Monday, 12th September 2016
The weather appears to be more overcast than yesterday, but not too dull.
Montrose, unlike some towns, gives a good impression as the visitor arrives. Industry is visible but the road crosses the waterway to and from the Montrose Basin and goes through mainly residential areas, so there are not too many boarded up shops and derelict properties to be seen. We passed a sign to a Museum about the old Montrose airfield which I would like to visit as it may have some stuff about the RFC at the start of WW1.
We stopped in St Cyrus for a public loo which J. said should have a public award – although the Gent’s side was OK but nothing special – and as we passed turnings to Catterline (where I had already pointed out that the OS Map showed a public house) there was a brown sign indicating the “Creel Inn and Restaurant”, so we turned off and made our way back into the village and found the pub. But before we went in, we ventured down a narrow track to the harbour below. The coast hereabouts seems to be something like boulder clay, and the sea erodes it into strange lumps which in their latter stages of life become conical in shape.
The inn appeared small on the outside, but roomy within. We were instantly shown to a seat in the restaurant and after much explanation, none of which could I hear, we chose the lobster crabs claws and mussels combination. This was about £30.00, but because J. didn’t want mussels she got a reduction ! It was very good but as always with this sort of dish the amount of actual fish meat you get is quite small. I always think that with mussels there should be provided a suitable waste bucket for the shells so that you can clear the decks as you go along. A finger bowl was provided and was jolly useful. We indulged in a dessert apiece, but decided to forego coffee. As we left the village there was an obligatory photo stop for Highland cattle.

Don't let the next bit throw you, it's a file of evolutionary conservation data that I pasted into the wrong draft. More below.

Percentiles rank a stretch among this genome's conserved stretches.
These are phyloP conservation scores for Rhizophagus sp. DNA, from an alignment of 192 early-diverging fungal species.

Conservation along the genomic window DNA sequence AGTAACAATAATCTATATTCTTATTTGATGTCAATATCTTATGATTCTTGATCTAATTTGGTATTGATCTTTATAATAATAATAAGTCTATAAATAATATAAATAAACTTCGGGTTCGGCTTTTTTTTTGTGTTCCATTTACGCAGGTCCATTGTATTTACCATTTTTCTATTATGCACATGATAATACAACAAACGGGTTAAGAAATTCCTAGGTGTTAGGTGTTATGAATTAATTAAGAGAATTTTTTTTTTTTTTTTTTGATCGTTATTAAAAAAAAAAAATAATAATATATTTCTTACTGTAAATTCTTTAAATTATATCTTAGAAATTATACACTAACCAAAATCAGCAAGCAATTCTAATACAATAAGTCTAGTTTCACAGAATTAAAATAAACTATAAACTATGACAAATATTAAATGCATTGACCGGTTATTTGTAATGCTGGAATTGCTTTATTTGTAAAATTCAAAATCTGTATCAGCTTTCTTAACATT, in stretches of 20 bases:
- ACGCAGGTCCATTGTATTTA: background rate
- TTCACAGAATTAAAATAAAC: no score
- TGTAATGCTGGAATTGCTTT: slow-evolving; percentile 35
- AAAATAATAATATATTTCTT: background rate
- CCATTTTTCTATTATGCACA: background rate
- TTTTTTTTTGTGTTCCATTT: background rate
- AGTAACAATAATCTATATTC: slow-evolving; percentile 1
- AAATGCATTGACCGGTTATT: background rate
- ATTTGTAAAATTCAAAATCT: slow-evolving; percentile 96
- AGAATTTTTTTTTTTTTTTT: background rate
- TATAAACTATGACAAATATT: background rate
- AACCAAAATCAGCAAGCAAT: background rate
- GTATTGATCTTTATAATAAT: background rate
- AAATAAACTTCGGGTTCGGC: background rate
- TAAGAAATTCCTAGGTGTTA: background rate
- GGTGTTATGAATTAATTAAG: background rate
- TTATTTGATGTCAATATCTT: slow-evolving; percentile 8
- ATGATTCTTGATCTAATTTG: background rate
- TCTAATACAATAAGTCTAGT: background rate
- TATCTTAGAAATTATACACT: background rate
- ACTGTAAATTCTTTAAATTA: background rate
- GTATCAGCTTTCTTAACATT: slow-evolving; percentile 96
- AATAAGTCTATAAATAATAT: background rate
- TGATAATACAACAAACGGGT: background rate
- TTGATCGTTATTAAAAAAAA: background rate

At Stonehaven the sat nav took us straight to the harbourside as planned and we walked about there, J. went in the Museum and I inspected what turned out to be a training establishment for people working at sea on oil rigs, etc. There was a set of davits on the harbourside with life boats of various sorts ready to drop into the water below. My right leg did not like this at all and I had to make use of the public benches where they were available. After one longish sit waiting for J. t emerge from the public loos, I was able to walk back to the car with little or no trouble. Odd.
We then went into a harbourside Inn and both had a hot coffee – by this time the weather, although fine, was blowing up distinctly cold and we were togged up in our warmest jackets.
Then, after a fill up with petrol, we set off home via the big Tesco store in Arbroath.
The captive balloon was flying again today.
Had a sore spot below my left eye today. Not sore all the time but very noticeable against the cheekbone when touched.